Spreading of malware through malicious documents is not new but considering how malware authors use different techniques has become challenging for malware analysts to identify the patterns, extract, and understand the malicious code. In this article series, we will learn about the two primary document types through which the malicious documents spread, i.e., Microsoft Documents and PDF files. We will also see the structure of these documents as that needs to be understood first to know what all the different properties/artifacts are used by malware authors to embed their code. We will also see various tools that can be used to extract all such information and how to interpret the output of these tools. So, let’s start.

First, let’s analyze Microsoft Documents.

Microsoft Office Applications

Microsoft office applications such as Word, Excel and PowerPoint all have a history of being exploited by malicious authors from time to time. Since these applications are often used by enterprise users and end users, malicious authors target these documents to infect more users and extract valuable information from them.

These Microsoft applications are exploited by malicious authors either by embedding shellcode in the document which is executed by exploiting a vulnerability or by macro code embedded as a macro in the document which in turn is executed when the user clicks ‘ok.’

It must be noted that although all modern versions of Microsoft office support VBA macro, they are disabled by default. The user must explicitly enable the macros. One can also get the sense from this that this type of attacks needs the user’s involvement to get infected. Malware Author’s will ide the contents of a document until the user clicks on “Enable Content.” As soon as the user clicks on “Enable Content,” he might see some known information in the document but if the document is malicious then at the malicious backend code will start running.

To analyze such malicious documents, a very popular toolkit known as OfficeMalScanner is available. This is a great utility as it removes the dependency on Microsoft Office on the system. In the below section we will see how we can use the OfficeMalScanner to analyze such malicious documents.

OfficeMalScanner extracts the VBA code embedded in the macro. Supply the info parameter as

OfficeMalScanner sample.doc info

and OfficeMalScanner creates a directory and dump its findings into that directory.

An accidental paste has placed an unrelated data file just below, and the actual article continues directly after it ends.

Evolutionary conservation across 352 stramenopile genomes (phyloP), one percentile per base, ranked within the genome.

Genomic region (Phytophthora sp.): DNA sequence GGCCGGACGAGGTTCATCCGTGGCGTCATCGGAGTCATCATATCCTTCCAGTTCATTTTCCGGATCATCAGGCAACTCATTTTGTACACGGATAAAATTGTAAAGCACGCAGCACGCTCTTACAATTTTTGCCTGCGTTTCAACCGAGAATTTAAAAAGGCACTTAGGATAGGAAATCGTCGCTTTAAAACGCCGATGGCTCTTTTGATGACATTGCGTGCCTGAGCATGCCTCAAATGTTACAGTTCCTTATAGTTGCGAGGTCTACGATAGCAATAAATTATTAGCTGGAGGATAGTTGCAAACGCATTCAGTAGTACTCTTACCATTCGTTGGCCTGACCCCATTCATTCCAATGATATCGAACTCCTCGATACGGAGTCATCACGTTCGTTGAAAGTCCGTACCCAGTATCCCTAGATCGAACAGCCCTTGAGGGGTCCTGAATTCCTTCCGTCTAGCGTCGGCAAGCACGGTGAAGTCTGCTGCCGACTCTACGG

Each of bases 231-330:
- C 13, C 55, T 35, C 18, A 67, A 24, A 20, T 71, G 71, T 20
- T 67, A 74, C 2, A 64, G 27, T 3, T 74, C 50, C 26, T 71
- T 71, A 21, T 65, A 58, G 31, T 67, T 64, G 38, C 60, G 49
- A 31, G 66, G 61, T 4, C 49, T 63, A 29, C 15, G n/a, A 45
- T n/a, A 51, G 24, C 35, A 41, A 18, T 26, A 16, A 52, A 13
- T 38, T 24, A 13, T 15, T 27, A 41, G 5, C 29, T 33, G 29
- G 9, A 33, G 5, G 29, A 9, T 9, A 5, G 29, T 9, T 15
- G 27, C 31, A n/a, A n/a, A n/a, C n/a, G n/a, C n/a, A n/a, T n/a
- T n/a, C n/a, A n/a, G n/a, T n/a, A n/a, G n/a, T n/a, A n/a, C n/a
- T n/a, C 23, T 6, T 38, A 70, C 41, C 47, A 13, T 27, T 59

In this example. It dumps the parsed contents of sample.doc in <filename>.macros such as the one below.

Open the Avira file and below content can be seen

As soon as the document is opened ad user enabled macros, Auto_Open() will be executed. In this function, OberonSoftware is called and then calls the function Mordedor. If we look at the top of the script, then this function can be seen as an alias to URLDownloadToFIleA which means that the code is directing Microsoft Word to download aboki.scr file from hxxp://limitless.hints.me and save it as %APPDATA%\conhost.exe.

As we can see that with just one command of OfficeMalScanner, we were able to extract macros and then such useful information like discussed above. We will continue to see more OfficeMalScanner limitations & capabilities as we progress in this series.

As we know that starting from Office 2007, Microsoft has shifted from traditional binary format to an XML based format for better parsing of embedded objects. For this very reason, we can see that the x in all new extensions of Microsoft Office such as .docx, .pptx,.xlsx, etc. and all the contents of a file can be extracted from files using software like 7zip. For example, extracting the content of this document using 7-Zip results in below folder.

Now let’s run these new XML based word documents with OfficeMalScanner. Before we start another important point to note is that when saved with XML based formats, macros are only supported for extensions ending with m like .docm,.pptm, etc.

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To analyze such format samples, we took the newformatsample.exe and ran the following command

OfficeMalScanner newformatsample.docm info

The reason we got above message is because OfficeMalScanner is not able to use ‘info’ parameter on these new XML based formats. Thus, use the info parameter only with legacy files.

To get around this limitation of ‘info’ command, we can use other command known as inflate command of OfficeMalScanner like below

OfficeMalScanner newformatsample.docm inflate

If OfficeMalScanner detects an embedded VBA macro code, then it places the contents in vbaProject.bin. Below is the directory structure of the whole inflate command output.

Moreover, vbaProject.bin is inside the word folder.

Now let’s run the ‘info’ command on this vbaProject.bin file.

OfficeMalScanner vbaProject.bin info

Now the command works because we were able to parse out the binary file successfully.

Below are the contents of the extracted macro file.

Let open NewMacros and see its functionality. As soon as the document is opened and the macros are enabled, function ‘h’ is called (look inside Auto_Open). Inside function ‘h,’ a shell type object is created and then it uses GET and SEND method of XMLHTTP object to download the content from hxxp:/softonic.biz/cr/20014.exe.

After that, the downloaded exe file is saved as q.com(in below snippet) in the %APPDATA%\q folder (in above snippet).

After that function ‘m’ is called which in turn executes the downloaded file.

So, in this article, we have seen some basics and initial concepts around analyzing Malicious files. In the next part of series, we will look into more complex examples and will see the methods to parse the contents from those malicious documents.